Whether you work in a small business or a large corporate setting, no one is immune from the annoying coworker.
From complaining and interrupting to gossiping and bullying, the annoying coworker comes in many types of personalities. If you’re lucky, you might only cross paths with an annoying coworker once in a while, but others bear the brunt of obnoxiousness on a daily basis.
But in order to find out what really gets under the skin of employees, we conducted a nationwide survey of full-time workers across a variety of industries to ask about the top workplace annoyances.
- 83% have a coworker who annoys them
- 21% have considered quitting due to an annoying coworker
- 62% find it annoying when coworkers “quiet quit”
- 52% say annoying coworkers prevent them from doing their best work
- 45% find it annoying when companies ask employees to return to the office after working remotely
- Three-in-ten say Gen Z are the most annoying age demographic to work with
Overall, a majority of full-time workers (83%) say they work with someone who annoys them. How often do coworkers get on the nerves of employees? According to respondents, 22% say it happens on a daily basis while nearly half (47%) say it occurs a few times per week. On average, employees say two of their coworkers annoy them.
Despite all of the hype surrounding “quiet quitting,” a majority of workers find the trend of only doing the bare minimum at work to be annoying. More than six-in-ten (62%) say they are annoyed with the quiet quitting trend. More than half (57%) say they’ve recently noticed a colleague who has “quiet quit” and, of those, 57% say they’ve had to take on more work since their colleague decided to quiet quit. Both Baby Boomers and Gen X are most annoyed with the quiet quitting trend.
Managers and bosses have caught on to the quiet quitting trend and some are attempting to turn it to their advantage by “quiet firing” employees, or subtly encouraging an employee to leave a workplace rather than fire them. When asked how they would respond to quiet firing, nearly one-third (32%) of employees say they would “quiet quit” or look for a new job if a boss or manager was “quiet firing” them.
Gen Z Most Annoying Coworkers
Despite being piled on for years, it appears Millennials have escaped from the moniker of “most annoying coworkers.” According to respondents, 29% say Gen Z coworkers are the most annoying to work with. Gen X was the least annoying age demographic to work with followed by Baby Boomers.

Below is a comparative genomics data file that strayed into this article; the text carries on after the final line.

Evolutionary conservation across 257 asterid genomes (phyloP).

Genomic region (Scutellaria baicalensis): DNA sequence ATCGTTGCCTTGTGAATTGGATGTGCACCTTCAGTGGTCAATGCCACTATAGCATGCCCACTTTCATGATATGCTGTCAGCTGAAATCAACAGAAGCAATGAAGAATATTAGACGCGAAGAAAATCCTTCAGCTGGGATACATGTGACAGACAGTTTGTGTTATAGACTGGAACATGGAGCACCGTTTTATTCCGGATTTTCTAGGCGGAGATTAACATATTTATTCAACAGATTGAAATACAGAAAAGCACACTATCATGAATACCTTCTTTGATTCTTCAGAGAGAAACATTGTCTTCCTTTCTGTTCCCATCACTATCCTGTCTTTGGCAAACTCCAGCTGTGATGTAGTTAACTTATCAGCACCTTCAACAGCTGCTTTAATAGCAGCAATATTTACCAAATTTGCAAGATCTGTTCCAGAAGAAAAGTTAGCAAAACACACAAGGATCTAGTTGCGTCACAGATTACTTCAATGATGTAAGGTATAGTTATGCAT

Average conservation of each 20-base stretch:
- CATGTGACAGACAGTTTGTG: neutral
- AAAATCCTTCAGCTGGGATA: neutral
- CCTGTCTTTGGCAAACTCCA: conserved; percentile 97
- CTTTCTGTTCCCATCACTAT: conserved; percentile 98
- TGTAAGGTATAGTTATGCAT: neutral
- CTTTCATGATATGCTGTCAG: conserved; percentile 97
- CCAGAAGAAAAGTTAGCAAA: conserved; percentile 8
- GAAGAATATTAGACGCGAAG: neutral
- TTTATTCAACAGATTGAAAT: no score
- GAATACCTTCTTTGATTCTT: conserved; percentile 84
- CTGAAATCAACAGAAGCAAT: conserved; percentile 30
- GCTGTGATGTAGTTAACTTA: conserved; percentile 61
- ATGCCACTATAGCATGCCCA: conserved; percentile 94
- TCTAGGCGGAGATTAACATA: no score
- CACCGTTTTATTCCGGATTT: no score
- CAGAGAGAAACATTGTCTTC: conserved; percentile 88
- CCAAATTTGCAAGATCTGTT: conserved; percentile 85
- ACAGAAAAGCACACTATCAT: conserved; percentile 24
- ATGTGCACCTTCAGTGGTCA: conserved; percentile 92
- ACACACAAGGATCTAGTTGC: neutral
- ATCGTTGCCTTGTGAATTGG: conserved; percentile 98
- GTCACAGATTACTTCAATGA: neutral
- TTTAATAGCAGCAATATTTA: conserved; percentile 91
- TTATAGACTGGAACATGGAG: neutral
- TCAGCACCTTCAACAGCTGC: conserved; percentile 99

Lack of work ethic, complaining and entitlement were the top three annoying traits of Gen Z coworkers.
Workplace Annoyances and Productivity
Not only did respondents say Gen Z is the most annoying generation to work with, but they’re also the least productive. When it comes to the most productive coworkers, Gen X colleagues were most likely to get the job done.
Most Annoying Coworker Habits
Annoying coworker habits aren’t restricted to one specific age group. We’re all guilty of having our quirks that irritate other colleagues, but the most annoying is complaining, according to respondents. Laziness, arrogance, interrupting and being too talkative rounded out the top five.
More than half (52%) say they get annoyed when excessive exclamation marks are used within business communications and 76% say they get annoyed by poor grammar.
Most Annoying Workplace Terms
When it comes to overused and annoying office jargon, employees have had enough of the term “new normal.” Other annoying workplace terms include “circle back,” “touch base,” “culture,” and “piggybacking.”
But perhaps the most egregious is when companies refer to employees as “family.” According to respondents, 60% say businesses need to avoid calling employees family.
Most Annoying Workplace Perks
Tech and startup culture took the office perk to the next level, but most employees say they’d rather get paid more for their work than play ping pong in the office.
Overall, 56% feel that excessive workplace perks are annoying. Among the top workplace perks that should be a thing of the past include company “swag,” company outings, virtual happy hours and corporate wellness or group fitness classes.
Whether you currently run a small business or are planning to start a business of your own, it’s always a good idea to envision how you want to structure your workplace environment. Keeping employees happy and doing your best to prevent annoyances within the workplace can limit turnover, but also keep everyone a little more sane throughout the workweek.
From September – October 2022, we surveyed 1,005 full-time employees across the U.S. 50% of respondents were male and 50% were female with an average age of 38. Industries: health 14%; tech/IT 13%; education 10%; finance 8%; manufacturing/wholesale 8%; retail 8%; business/professional services/sales 6%; government/politics 4%; food industry 4%; transportation 4%; arts/entertainment 3%; nonprofit 3%; construction 3%; hospitality 2%; science/aerospace 2%; real estate 1%; legal services 1%; other 6%.
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